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    Quote Originally Posted by barnold74
    Can we sue him to keep his lame @ss off the trail...better yet the planet? It really sucks that personal responsibility has been eroded away from our society! Lawyers are new terrorist and we will all continue to pay more and more until someone puts a stop to all of these frivolous lawsuits.
    I can understand your sentiments, but please try not to get down on all lawyers and the civil justice system in general. The civil justice system has worked very well for over 200 years, and I think that it is one of the things we have the most to be proud of in Amerca. Believe me, if the case is meritless, it will be disposed of promptly by the court in which it was filed. This is especiall so in Oklamhoma, which is not exactly a hotbed for plainitff's cases. Unfortunatly, the media likes to report stories of outrageous cases being filed but doesn't follow up when they are thrown out on a summary judgment motion.

  9. #9
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    How much responsibility did the biking club have for maintaining the trail in question? Is it on strictly public land that they just use as a "nice trail" by word of mouth, or do they have a specific agreement with the land manager(s) to maintain the trails and things like bridges? Inquiring minds, and all that...

  10. #10
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    From what I understand it was an "informal" agreement. Lots of talk going on in the state. TV news and lots of radio coverage, thankfully a lot of the sentiments echoed in the previous posts have gotten across. Most people I have talked to agree with the personal responsibility take. Before long we will have to have disclaimers at all of our trailheads........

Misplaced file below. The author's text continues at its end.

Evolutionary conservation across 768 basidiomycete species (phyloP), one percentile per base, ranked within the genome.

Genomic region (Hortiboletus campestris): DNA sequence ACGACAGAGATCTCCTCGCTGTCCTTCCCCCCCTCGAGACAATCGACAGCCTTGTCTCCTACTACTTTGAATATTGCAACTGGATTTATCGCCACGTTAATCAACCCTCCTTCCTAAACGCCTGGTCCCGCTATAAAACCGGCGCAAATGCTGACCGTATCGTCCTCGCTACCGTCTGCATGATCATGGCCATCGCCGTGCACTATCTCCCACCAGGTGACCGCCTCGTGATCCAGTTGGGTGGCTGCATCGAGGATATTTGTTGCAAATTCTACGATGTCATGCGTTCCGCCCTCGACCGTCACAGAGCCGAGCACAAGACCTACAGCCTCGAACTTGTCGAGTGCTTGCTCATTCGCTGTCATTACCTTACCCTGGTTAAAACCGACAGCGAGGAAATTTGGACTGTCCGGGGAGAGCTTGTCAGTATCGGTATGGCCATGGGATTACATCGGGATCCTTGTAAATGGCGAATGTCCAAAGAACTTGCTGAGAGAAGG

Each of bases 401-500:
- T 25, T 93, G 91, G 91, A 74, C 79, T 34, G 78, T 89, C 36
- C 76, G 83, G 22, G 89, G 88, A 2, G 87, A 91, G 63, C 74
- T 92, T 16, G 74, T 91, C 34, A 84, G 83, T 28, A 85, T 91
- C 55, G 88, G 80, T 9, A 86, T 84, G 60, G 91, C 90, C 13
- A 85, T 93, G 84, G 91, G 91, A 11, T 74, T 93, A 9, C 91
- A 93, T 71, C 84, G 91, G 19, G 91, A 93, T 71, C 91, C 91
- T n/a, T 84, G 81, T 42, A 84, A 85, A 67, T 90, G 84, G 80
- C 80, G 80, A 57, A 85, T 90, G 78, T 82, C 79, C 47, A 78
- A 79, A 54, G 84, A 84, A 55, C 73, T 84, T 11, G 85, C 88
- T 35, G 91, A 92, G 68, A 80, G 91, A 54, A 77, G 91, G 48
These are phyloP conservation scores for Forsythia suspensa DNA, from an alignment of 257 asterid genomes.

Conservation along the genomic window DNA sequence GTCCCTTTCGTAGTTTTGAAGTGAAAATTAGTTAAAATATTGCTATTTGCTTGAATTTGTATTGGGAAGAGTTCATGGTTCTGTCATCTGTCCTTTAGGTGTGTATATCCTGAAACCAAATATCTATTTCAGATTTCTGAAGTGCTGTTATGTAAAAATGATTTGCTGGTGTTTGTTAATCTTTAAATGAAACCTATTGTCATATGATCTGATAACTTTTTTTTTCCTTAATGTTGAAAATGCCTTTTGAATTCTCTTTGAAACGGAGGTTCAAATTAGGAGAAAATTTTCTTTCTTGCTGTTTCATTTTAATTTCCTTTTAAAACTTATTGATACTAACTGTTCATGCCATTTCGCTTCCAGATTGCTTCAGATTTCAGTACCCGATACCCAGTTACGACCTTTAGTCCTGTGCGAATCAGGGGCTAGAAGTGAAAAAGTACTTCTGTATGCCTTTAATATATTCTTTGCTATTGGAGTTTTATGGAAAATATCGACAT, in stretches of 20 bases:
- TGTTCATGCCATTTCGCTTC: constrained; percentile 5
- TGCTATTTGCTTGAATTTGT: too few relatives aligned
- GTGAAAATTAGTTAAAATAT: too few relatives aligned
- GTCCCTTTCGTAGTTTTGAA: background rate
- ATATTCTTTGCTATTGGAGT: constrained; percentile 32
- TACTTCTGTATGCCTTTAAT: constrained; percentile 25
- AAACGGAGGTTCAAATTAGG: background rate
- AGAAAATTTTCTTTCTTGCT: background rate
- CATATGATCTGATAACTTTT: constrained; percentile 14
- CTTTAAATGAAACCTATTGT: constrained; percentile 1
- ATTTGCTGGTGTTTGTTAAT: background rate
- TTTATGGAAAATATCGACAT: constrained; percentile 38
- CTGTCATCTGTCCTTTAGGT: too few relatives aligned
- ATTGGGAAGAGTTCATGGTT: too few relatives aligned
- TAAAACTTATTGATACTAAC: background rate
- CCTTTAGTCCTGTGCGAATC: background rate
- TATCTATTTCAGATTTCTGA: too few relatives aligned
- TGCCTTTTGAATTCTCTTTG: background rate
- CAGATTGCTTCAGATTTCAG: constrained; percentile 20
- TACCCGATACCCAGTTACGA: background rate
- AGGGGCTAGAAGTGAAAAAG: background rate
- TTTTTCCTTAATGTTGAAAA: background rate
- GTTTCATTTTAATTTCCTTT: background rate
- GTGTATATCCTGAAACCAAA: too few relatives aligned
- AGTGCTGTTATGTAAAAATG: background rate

11. #11
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    Quote Originally Posted by SoDakSooner
    From what I understand it was an "informal" agreement.
    Is it public or private land?

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  13. #13
    JmZ
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    A bit more info

    Quote Originally Posted by mondaycurse
    So it's perfectly fine to have rock gardens, jumps, and logs...but if a board is missing in a bridge you get sued?
    Just visited the local TV station's site. There was a brief blurb. The guy wants to be covered for his medical expenses.

    I personally wonder if he's doing it because the insurance company has bled him dry or told him they won't pay unless he sues.

    His lawyer is on record saying that crashing due to trees and rocks is ok, but he shouldn't expect to crash because of a bridge.

    Comment about Whistler deleted. - JmZ

    JmZ
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  14. #14
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    Several lessons here

    I noticed from reading the article that the injured rider sued both the club and the city in question, but has already dropped the city from his lawsuit.

    I also noted that before this happened, there was no formal maintenance agreement between the city and the club, but now, the city has required the club to sign a formal agreement
    that releases the city from trail management responsibilities
    .

    This suggests to me that the city is either protected by law, or the plaintiff's lawyer sees the club as more vulnerable. It also suggests to me that the city has "washed its hands" of responsiblity for the club's actions. A better formal agreement would bring the club under the protection of the city, as long as work was done to established standards.

    We've got several local groups that do volunteer trailwork. Even when the fix or job at hand is a no brainer, we do nothing that is not in conformance with the relevant agency's established guidelines, nor do we do anything without an OK from the agency.